Cubs 8, Reds 0
CINCINNATI (AP)—The television screens went blank, and the Chicago Cubs went out and won.
Sammy Sosa tied Mickey Mantle for 10th place on the career home run list Wednesday night, and Shawn Estes pitched a four-hit shutout as the Cubs beat the Reds 8-0 and preserved their one-game lead in the NL Central.
“You want to play in October, you’ve got to win,” said Sosa, who started the decisive rally with his 536th career homer. “We don’t have that much room.”
Before the first pitch, Cubs players were engrossed in the bank of television sets in the visitors’ clubhouse. They muttered curses when second-place Houston rallied for a 2-1 victory over San Francisco, meaning Chicago would have to win again to remain one game ahead.
Pressure? Not with thousands of Cubs fans in the stands and the major leagues’ most generous defense on the field.
Chicago fulfilled the first requirement for a playoff contender—beat up on the downtrodden. The Cubs finish with one more game in Cincinnati, and three at Wrigley Field against the lowly Pittsburgh Pirates.
“Especially after seeing Houston win today, we didn’t want to get back into a dead heat with them,” said Estes (8-11), who pitched his eighth career shutout. “Everything’s a playoff atmosphere.
“(Manager) Dusty (Baker) has said all along that our hot streak hasn’t even hit yet. Hopefully we’re in the middle of it right now, and we can continue to play this way through the playoffs.”
The Cubs haven’t been alone in first place this late in the season since 1989, the last time they won a division title. They haven’t been to the playoffs since they went as the NL wild card in 1998.
If they can hold on for four more games, they’re headed back.
Estes returned from a bullpen banishment and shut out Cincinnati for the second straight game. His spot start allowed Baker to push his more formidable starters back for a needed day of rest.
The Cubs have outscored the Reds 14-0 in the two games, allowing only six hits.
“Down the stretch here, you’re going to win with pitching,” Baker said. “The last two days have been awesome. You rarely see back-to-back shutouts.”
They’ve become common in Cincinnati. The Reds have been shut out eight times since Aug. 8, including consecutive shutouts last month against San Diego and Arizona.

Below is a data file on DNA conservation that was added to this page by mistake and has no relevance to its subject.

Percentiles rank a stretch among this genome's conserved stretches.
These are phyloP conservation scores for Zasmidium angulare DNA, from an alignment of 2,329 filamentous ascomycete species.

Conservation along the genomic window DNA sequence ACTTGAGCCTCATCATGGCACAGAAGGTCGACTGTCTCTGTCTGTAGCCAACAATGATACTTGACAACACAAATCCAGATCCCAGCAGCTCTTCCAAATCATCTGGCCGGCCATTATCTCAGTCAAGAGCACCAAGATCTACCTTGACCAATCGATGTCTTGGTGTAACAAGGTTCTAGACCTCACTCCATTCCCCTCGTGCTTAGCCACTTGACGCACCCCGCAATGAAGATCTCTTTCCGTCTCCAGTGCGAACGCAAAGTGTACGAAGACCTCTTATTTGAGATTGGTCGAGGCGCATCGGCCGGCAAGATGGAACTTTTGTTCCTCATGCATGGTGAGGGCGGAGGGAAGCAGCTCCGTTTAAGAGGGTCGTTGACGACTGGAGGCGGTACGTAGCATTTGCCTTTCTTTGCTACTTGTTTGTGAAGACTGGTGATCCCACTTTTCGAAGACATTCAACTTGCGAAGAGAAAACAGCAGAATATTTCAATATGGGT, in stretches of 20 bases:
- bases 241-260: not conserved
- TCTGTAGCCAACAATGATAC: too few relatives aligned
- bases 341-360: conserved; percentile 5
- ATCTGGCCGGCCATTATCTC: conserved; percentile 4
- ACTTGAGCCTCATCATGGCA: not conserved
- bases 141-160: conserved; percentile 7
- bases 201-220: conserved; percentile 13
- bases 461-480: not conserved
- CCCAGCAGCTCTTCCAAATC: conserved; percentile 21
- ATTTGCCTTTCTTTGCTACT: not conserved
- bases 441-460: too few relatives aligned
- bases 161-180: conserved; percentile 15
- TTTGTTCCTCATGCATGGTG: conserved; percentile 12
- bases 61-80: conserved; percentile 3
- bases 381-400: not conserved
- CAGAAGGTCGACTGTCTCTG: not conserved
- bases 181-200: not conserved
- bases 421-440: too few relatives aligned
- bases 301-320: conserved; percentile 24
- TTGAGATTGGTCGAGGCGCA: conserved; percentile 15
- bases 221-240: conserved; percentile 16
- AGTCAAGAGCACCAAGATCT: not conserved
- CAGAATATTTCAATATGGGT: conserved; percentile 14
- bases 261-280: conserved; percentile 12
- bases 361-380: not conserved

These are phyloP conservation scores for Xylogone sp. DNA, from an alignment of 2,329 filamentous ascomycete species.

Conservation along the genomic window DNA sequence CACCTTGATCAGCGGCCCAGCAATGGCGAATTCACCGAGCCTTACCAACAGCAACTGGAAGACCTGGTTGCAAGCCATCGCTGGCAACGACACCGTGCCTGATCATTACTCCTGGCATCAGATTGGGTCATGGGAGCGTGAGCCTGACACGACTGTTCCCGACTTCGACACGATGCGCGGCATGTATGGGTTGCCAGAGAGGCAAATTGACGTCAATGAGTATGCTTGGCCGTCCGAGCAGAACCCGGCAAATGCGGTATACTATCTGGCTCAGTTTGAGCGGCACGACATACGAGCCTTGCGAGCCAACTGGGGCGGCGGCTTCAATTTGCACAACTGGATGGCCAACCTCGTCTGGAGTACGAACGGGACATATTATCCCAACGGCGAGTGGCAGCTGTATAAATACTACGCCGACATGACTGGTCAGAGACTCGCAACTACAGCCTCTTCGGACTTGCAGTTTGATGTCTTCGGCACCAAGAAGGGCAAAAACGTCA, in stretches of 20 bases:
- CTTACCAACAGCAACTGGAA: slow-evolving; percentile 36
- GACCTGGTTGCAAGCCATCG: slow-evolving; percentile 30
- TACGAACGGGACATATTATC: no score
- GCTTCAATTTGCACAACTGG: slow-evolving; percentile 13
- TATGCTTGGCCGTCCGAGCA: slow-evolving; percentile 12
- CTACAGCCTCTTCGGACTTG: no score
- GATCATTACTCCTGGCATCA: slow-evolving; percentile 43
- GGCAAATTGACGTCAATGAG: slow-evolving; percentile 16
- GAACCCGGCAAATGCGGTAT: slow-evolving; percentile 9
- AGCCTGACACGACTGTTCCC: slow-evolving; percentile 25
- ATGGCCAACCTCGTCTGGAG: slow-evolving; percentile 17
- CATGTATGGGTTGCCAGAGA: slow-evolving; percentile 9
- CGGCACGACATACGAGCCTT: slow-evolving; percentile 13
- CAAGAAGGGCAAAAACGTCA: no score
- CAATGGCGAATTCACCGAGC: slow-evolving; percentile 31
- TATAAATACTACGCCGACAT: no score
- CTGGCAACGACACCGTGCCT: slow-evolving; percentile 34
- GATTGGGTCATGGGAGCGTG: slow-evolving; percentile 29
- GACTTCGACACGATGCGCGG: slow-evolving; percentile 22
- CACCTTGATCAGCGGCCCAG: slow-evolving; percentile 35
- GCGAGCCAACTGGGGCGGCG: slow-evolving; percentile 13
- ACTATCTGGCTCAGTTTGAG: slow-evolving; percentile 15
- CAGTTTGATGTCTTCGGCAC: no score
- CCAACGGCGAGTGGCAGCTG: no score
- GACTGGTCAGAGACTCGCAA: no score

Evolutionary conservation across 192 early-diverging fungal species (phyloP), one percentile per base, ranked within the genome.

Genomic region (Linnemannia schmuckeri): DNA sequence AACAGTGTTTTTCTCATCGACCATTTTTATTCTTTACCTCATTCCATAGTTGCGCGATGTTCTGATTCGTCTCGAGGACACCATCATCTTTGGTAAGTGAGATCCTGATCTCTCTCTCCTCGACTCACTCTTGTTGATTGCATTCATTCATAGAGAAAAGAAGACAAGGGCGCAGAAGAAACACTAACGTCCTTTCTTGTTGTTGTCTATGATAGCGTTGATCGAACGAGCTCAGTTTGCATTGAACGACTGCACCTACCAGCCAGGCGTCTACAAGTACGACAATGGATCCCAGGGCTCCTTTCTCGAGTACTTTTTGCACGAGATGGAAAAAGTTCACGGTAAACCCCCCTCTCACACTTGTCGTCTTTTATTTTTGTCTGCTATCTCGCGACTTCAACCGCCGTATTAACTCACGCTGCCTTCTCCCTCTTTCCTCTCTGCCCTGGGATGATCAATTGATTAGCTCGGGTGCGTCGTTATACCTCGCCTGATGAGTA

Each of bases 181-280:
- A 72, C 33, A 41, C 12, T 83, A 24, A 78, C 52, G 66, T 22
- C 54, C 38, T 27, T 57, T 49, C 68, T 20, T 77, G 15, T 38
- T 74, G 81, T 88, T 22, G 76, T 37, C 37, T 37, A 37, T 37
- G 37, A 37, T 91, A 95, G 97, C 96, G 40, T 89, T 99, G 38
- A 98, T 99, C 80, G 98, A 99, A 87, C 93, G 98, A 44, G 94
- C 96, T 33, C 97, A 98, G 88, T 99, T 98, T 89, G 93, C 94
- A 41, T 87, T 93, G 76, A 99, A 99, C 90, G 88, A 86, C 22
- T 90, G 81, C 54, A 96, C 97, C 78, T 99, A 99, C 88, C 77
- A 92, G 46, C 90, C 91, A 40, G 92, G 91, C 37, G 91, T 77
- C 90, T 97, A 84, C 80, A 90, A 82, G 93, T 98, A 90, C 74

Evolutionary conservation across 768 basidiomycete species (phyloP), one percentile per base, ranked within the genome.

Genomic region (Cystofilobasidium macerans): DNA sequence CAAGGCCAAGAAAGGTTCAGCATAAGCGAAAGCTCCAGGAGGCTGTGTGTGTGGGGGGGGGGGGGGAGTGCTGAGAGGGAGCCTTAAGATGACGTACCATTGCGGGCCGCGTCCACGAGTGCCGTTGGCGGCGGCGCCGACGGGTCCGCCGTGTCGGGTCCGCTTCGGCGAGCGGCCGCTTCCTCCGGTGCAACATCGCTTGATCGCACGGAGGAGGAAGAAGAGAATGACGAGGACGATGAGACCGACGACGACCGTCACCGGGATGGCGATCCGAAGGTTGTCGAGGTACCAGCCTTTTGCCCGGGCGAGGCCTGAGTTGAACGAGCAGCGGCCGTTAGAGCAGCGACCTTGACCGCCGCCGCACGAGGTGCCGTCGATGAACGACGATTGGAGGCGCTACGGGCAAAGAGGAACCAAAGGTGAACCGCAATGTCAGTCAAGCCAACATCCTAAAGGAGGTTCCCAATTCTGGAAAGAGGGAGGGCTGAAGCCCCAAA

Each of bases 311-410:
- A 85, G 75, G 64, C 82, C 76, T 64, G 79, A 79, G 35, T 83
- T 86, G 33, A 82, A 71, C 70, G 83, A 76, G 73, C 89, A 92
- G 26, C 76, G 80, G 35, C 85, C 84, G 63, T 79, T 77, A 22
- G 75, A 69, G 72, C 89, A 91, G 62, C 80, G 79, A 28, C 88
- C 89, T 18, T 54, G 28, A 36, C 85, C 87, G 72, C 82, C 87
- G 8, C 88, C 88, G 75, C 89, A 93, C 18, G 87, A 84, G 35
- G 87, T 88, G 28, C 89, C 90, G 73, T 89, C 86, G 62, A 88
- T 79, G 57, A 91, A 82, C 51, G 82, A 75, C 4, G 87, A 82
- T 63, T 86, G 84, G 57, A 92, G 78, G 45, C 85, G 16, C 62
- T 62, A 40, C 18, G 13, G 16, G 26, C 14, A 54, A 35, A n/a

“He’s not the only pitcher to come in here in the last four weeks and shut us down,” said Russell Branyan, who had a single. “We’re struggling.”
Sosa led off the third inning with another noteworthy homer in the Reds’ new ballpark. He did his signature hop as his 37th homer headed for the left-field stands.
Baker mentioned beforehand that Sosa seemed to be trying too hard, resulting in a 3-for-22 slump. He broke out against right-hander Josh Hall (0-2), a 22-year-old rookie promoted from Double-A.
The homer landed in a group of Cubs fans—no surprise, as the majority of the approximately 30,000 fans wore blue jackets and rooted for the visitors. The Cubs then had their way against a progression of nondescript pitchers who wore numbers 58, 70, 71 and 50.
The Reds helped them along by committing two errors in the third inning, raising their total to 137, the most in the majors. Paul Bako’s three-run double broke the game open.
Sosa, the 10th batter in the inning, got a frightening flashback as he made the third out. Reliever Matt Belisle, a 23-year-old rookie who also skipped Triple-A, threw a fastball that darted just over Sosa’s helmet.
Sosa tumbled to the ground, losing his helmet, and got up without dusting himself off. He then struck out to end the inning and flipped his bat away angrily.
It was reminiscent of one of his worst moments this season. The Pirates’ Salomon Torres hit him in the head on April 20, taking a gash out of his left earflap.
Sosa has had more memorable moments in Great American Ball Park’s inaugural season than the entire Reds’ roster. He hit his 500th homer in Cincinnati on April 4, and homered on June 18 in his return from a seven-game suspension forusing a corked bat.
The Cubs are a season-high 14 games over .500 (85-72). They’re 17-6 in September. … CF Kenny Lofton had two hits, leaving him 9-for-20 in the last five games. … The Reds have been shut out 10 times in all. … SS Barry Larkin had a lengthy and animated discussion on the field before the game with Bill Reik, one of the limited partners in Reds ownership. Larkin is upset at the way the club offered him a take-it-or-leave-it contract extension for 2004. He turned it down, but is hoping the club changes its stance and agrees tonegotiate.